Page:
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From Wikipedia, the free encyclopedia

Suoge
娑葛
Turgesh chieftain
Reign706 - 711
PredecessorWuzhile
SuccessorSuluk
Died711
Battle of Bolchu
FatherWuzhile
ReligionManichaeist

Suoge (Chinese: 娑葛; Kazakh: Сақал Соге) was a Turgesh chieftain and khagan. It was stated, by Yuri Zuev, that he was a Manichaeist. According to Manichean belief, his name means "Creator of the World " and was derived from Sakla.[1]

Early reign

Suoge succeeded his father, Wuzhile, to the Turgesh throne. However, the Tang court did not acknowledge him as a Khagan, and instead, appointed him as Commander of the Walu Province (嗢鹿州都督). They gave him the title of Prince of Huaide (懷徳郡王), which made him a subordinate of Ashina Huaidao (who was Shixing Qaghan).[2] Later, the deputy of Guo Yuanzhen, Jie Wan (解琬), was sent to bestow him with the title of Prince of Jinhe (金河郡王) in 708.

Conflict with Tang

Eventually, the relationship between Suoge and the Tang court deteriorated. Suoge's subordinate, Juechuo Zhongjie (闕啜忠節),[3] rebelled to his command, but was unable to prevail. At the suggestion of Guo Yuanzhen, in 708, he was set to give up his military forces and return to Chang'an, the Tang capital. The Tang general Zhou Yiti (周以悌) persuaded Juechuo to bribe chancellors Zong Chuke and Ji Chuna into launching an attack against Suoge. Juechuo did so and succeeded. Zong, after Juechuo's bribery, proposed to Emperor Zhongzong the idea of attacking Suoge in alliance with the Tibetan Empire, to which Emperor Zhongzong agreed, despite Guo's opposition. The Emperor appointed Ashina Xian (a son of Ashina Yuanqing) as Shixing Qaghan and sent him to capture Suyab.[4] The attack did not succeed. Zhongjie was captured and Xian was defeated by Suoge.

Suoge's brother, Zhenu (遮努), gathered an army of 20,000 members and successfully attacked several Tang outposts – Kucha, Bohuan (modern Aksu, Xinjiang), Yanqi and Yingzhan. As Guo was hesitant to send an army to Shule, Suoge grew more self-reliant and declared himself as Khagan. Later, Suoge sent an envoy to Chang'an to demand that Zong be executed after wreaking havoc to Anxi. As a response, Guo was replaced by Zhou Yiti. Meanwhile, Suoge sent a letter claiming his innocence to Guo. In turn, Guo reported the facts of the situation to Emperor Zhongzong, which led to the Zongs accusing him of treason. However, Emperor Zhongzong agreed with Guo and sent an envoy to make peace with Suoge and make him Shisixing Qaghan (Chinese: 十四姓可汗; literally: 'Khagan of Fourteen Tribes') in 709. Meanwhile, he also sent Zhou Yiti to exile in Baizhou.

End of reign

According to Takeshi Osawa, the mediator that sent in the peace envoy to Suoge was Kyrgyz Khaganate's ruler, Bars Bek[5] – a Khagan closely controlled by Qapaghan Qaghan, who was a brother-in-law[6][7] to future Bilge Qaghan. Bars Bek secretly plotted a triple alliance with Tang and Turgesh, but Tonyukuk heard his plans, with help of Zhenu (遮努), Suoge's brother, who rebelled against him and deserted to the Second Turkic Khaganate.[8] Tonyukuk made a surprise attack on Kirghiz at night in the year 710.[9] Bars Bek was killed and Tonyukuk later headed on to Turgesh. However, Qapaghan's khatun died soon, which caused the khagan to order a halt to the attack. Suoge used this opportunity to move ahead, only to see Tonyukuk change his mind and disobey the order, ambushing Suoge. After a disastrous defeat at Bolchu, he was executed by future Bilge Qaghan. His lands were given as an appanage to Inal, son of Qapaghan.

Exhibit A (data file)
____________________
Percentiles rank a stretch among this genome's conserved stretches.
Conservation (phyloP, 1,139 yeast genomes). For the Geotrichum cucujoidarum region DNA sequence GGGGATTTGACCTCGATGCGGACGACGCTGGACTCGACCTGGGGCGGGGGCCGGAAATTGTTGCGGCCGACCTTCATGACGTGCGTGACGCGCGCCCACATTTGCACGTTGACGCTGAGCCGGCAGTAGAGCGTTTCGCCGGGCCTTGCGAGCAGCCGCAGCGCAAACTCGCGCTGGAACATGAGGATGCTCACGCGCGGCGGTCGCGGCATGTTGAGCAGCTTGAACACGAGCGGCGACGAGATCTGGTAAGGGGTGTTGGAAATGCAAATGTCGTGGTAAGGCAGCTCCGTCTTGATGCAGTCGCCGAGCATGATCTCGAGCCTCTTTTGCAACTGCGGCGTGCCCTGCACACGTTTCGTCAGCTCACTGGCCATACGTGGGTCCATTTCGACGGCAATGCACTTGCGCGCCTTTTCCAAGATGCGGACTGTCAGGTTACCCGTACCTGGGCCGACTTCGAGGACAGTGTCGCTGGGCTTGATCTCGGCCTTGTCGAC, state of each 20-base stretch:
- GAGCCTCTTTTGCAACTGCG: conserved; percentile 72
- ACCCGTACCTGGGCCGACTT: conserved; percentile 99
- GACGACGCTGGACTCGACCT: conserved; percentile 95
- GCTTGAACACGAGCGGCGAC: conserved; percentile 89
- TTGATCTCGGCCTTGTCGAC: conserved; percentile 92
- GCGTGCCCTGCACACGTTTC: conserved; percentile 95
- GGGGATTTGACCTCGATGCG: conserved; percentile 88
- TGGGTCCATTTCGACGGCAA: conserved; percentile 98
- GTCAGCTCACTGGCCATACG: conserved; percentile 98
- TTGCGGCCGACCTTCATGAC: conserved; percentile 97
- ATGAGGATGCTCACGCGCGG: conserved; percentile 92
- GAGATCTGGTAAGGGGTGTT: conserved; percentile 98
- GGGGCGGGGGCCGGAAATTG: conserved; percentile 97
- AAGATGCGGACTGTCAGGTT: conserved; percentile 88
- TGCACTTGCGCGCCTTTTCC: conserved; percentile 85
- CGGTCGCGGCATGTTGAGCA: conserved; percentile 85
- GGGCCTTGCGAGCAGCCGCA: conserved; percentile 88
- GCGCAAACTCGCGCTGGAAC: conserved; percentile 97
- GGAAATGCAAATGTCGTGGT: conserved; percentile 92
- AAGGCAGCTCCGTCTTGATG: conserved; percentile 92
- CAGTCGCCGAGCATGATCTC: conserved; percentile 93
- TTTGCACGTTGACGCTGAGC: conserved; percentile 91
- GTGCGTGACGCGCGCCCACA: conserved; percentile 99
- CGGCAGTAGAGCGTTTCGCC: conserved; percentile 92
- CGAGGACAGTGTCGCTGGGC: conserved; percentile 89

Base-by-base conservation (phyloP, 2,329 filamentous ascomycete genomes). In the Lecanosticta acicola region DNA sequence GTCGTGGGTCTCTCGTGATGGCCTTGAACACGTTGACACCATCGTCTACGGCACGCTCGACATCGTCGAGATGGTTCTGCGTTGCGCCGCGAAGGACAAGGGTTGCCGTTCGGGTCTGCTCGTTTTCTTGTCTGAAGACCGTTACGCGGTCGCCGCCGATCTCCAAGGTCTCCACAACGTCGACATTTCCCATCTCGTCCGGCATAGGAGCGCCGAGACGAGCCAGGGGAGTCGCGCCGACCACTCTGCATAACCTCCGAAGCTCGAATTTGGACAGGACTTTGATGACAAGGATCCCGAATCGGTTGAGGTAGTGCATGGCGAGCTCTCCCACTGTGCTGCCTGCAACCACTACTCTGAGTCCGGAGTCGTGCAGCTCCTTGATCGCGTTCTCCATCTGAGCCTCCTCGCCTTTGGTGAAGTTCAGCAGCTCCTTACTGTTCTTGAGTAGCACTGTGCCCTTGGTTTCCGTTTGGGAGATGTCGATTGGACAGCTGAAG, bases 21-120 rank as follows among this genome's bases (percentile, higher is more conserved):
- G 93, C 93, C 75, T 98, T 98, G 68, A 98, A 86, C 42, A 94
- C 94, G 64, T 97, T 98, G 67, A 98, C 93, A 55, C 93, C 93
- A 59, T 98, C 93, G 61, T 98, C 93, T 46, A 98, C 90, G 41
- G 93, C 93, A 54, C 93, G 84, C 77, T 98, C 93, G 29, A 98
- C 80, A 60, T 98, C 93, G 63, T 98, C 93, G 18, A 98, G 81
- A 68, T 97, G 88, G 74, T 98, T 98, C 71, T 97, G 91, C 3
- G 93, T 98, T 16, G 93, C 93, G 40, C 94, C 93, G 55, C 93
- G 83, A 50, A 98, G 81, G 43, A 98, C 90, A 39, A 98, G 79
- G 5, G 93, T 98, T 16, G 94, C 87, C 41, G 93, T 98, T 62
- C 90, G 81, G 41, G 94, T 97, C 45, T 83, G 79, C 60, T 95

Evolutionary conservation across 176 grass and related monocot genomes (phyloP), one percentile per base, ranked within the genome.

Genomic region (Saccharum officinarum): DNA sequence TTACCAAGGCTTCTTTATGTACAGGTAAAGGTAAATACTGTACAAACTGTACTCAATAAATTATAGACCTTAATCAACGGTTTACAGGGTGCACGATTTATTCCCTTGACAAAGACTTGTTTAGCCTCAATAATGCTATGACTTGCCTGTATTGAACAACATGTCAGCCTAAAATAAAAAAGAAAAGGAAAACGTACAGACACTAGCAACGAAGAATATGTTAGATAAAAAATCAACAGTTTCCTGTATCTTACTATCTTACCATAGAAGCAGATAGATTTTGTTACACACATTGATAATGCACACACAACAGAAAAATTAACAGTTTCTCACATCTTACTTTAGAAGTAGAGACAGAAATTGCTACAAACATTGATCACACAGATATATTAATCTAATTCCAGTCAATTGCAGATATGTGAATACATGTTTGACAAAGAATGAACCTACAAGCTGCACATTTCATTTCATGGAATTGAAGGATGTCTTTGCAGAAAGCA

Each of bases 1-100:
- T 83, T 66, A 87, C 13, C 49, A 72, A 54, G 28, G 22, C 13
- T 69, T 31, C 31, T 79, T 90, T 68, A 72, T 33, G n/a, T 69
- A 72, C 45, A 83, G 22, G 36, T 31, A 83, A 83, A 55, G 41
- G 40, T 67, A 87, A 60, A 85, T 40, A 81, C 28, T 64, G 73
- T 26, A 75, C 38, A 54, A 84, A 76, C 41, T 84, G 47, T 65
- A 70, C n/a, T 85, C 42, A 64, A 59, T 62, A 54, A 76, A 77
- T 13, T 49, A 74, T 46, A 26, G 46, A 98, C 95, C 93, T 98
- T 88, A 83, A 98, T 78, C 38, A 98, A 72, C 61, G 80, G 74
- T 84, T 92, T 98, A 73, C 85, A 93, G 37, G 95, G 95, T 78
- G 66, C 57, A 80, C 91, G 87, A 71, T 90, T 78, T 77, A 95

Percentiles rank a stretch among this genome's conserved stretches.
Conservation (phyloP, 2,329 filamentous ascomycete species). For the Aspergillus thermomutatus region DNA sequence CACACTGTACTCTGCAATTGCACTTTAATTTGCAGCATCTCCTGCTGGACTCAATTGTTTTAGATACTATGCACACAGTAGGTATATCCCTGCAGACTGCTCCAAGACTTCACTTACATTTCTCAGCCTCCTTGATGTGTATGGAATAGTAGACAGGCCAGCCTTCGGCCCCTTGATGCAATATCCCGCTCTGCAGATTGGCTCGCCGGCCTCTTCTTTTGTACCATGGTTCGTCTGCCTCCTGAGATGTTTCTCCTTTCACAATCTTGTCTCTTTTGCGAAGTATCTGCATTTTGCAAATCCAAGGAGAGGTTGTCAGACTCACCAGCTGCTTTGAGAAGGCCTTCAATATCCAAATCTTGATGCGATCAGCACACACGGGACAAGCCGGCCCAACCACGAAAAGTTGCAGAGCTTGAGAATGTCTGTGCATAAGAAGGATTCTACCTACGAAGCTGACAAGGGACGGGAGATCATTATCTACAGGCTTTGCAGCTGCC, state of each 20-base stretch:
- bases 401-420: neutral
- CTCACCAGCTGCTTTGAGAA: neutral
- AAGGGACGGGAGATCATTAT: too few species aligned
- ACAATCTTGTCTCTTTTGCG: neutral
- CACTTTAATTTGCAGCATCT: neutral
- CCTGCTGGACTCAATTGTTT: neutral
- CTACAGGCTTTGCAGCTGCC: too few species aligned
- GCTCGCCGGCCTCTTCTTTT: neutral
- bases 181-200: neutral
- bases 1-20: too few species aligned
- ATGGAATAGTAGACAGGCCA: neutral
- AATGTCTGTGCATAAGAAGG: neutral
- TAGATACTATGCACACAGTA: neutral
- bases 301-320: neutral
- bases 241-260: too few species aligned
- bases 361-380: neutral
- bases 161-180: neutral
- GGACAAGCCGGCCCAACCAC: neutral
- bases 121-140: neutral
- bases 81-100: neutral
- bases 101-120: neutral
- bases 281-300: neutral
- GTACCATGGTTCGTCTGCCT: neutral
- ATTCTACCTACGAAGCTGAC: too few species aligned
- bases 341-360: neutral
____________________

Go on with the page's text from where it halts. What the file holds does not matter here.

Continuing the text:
References

  1. ^ A., Zuev, I︠U︡. (2002). Rannie ti︠u︡rki : ocherki istorii i ideologii. Almaty: "Daĭk-Press". ISBN 978-9985441527. OCLC 52976103.
  2. ^ Saito, T. 1991, Rise of the Türgish and Tang's Abandonment of Suiye. Shiteki 12: 34–53 (in Japanese)
  3. ^ The New Book of Tang, followed by the Zizhi Tongjian, referred to this person as Juechuo Zhongjie, but the Old Book of Tang referred to him as Ashina Zhongjie (阿史那忠節).
  4. ^ Moriyasu, T. 1984, L'Expansion des Tu-fan (Tibétains) en Asie centrale. Studies and Essays (The Faculty of Letters, Kanazawa University): pp 24-25 (in Japanese).
  5. ^ Osawa Takeshi, 1996 Jenissei-Kirghiz in the Early Eighth Century. Shihō 28: 1–24 (in Japanese)
  6. ^ Kul Tegin stele, Eastside, 20th row: 𐰉𐰺𐰽: 𐰋𐰏: 𐰼𐱅𐰃: 𐰴𐰍𐰣: 𐱃: 𐰉𐰆𐰦𐰀: 𐰋𐰃𐰕: 𐰋𐰃𐰼𐱅𐰢𐰕: 𐰾𐰃𐰭𐰠𐰢: 𐰸𐰆𐰨𐰖𐰆𐰍: 𐰋𐰃𐰼𐱅𐰢𐰕: 𐰇𐰕𐰃: 𐰖𐰭𐰡𐰃: 𐰴𐰍𐰣𐰃: 𐰇𐰠𐱅𐰃: 𐰉𐰆𐰑𐰣𐰃: 𐰚𐰇𐰭: 𐰸𐰆𐰞: 𐰉𐰆𐰡𐰃: 𐰚𐰇𐰏𐰢𐰤: 𐰘𐰃𐰼: 𐰽𐰆𐰉: 𐰃𐰓𐰾𐰕: 𐰴𐰞𐰢𐰕𐰆𐰣: 𐱅𐰃𐰘𐰤: 𐰕: 𐰴𐰃𐰺𐰴𐰕: 𐰉𐰆𐰑𐰣𐰍: 𐰖𐰺𐱃𐰯: 𐰚𐰠𐱅𐰢𐰕: 𐰾𐰇𐰭𐱁𐰓𐰢𐰕: [...]: 𐰃𐰠𐰃𐰤:
  7. ^ Bilge khagan stele, east side, 16th row: 𐰾𐰇𐰚𐰼𐱅𐰢𐰕: 𐰉𐱁𐰞𐰍𐰍: 𐰘𐰰𐰇𐰦𐰼𐱅𐰢𐰕: 𐱅𐰇𐰼𐰏𐰾: 𐰴𐰍𐰣: 𐱅𐰇𐰼𐰰𐰢: 𐰉𐰆𐰑𐰣𐰃𐰢: 𐰼𐱅𐰃: 𐰋𐰃𐰠𐰢𐰓𐰇𐰚𐰤: 𐰇𐰲𐰇𐰤: 𐰋𐰃𐰕𐰭𐰀: 𐰖𐰭𐰞𐰑𐰸𐰃𐰤: 𐰖𐰕𐰃𐰦𐰸𐰃𐰤: 𐰇𐰲𐰇𐰤: 𐰴𐰍𐰣𐰃: 𐰇𐰠𐱅𐰃: 𐰉𐰆𐰖𐰺𐰸𐰃: 𐰋𐰏𐰠𐰼𐰃: 𐰘𐰢𐰀: 𐰇𐰠𐱅𐰃: 𐰆𐰣: 𐰸: 𐰉𐰆𐰑𐰣: 𐰢𐰏𐰚: 𐰚𐰇𐰼𐱅𐰃: 𐰲𐰇𐰢𐰕: 𐰯𐰀𐰢𐰕: 𐱃𐰆𐱃𐰢𐰾: 𐰘𐰃𐰼: 𐰽𐰆𐰉: 𐰃𐰓𐰾𐰕: 𐰴𐰞𐰢𐰕𐰆𐰣: 𐱅𐰃𐰘𐰤: 𐰕: 𐰉𐰆𐰑𐰣𐰍: 𐰃𐱅𐰯: 𐰖𐰺𐱃𐰯: [...]: 𐰉𐰺𐰽: 𐰋𐰏:
  8. ^ Stark, Sören. "Türgesh Khaganate, in: Encyclopedia of Empire, ed. John M. McKenzie et al. (Wiley Blackwell: Chichester/Hoboken 2016)". Cite journal requires |journal= (help)
  9. ^ Bain Tsokto inscriptions, Northside, 3rd and 4th rows : 𐰣𐰃: 𐰽𐰆𐰉𐰍: 𐰉𐰺𐰞𐰢: 𐰆𐰞: 𐰽𐰆𐰉: 𐰸𐰆𐰑𐰃: 𐰉𐰺𐰑𐰢𐰕: 𐰽𐰣𐰍𐰞𐰃: 𐱅𐰇𐰾𐰇𐰼𐱅𐰢𐰕: 𐱃𐰍: 𐰃𐰴𐰀: 𐰉𐰖𐰆𐰺: 𐰼𐱅𐰢𐰕: 𐰝𐰇𐰤: 𐰘𐰢𐰀: 𐱅𐰇𐰤: 𐰘𐰢𐰀: 𐰘𐰠𐰇: 𐰉𐰺𐰑𐰢𐰕: 𐰶𐰃𐰺𐰴𐰕𐰍: 𐰆𐰴𐰀: 𐰉𐰽𐰑𐰢𐰕:
This page was last edited on 13 December 2019, at 12:46
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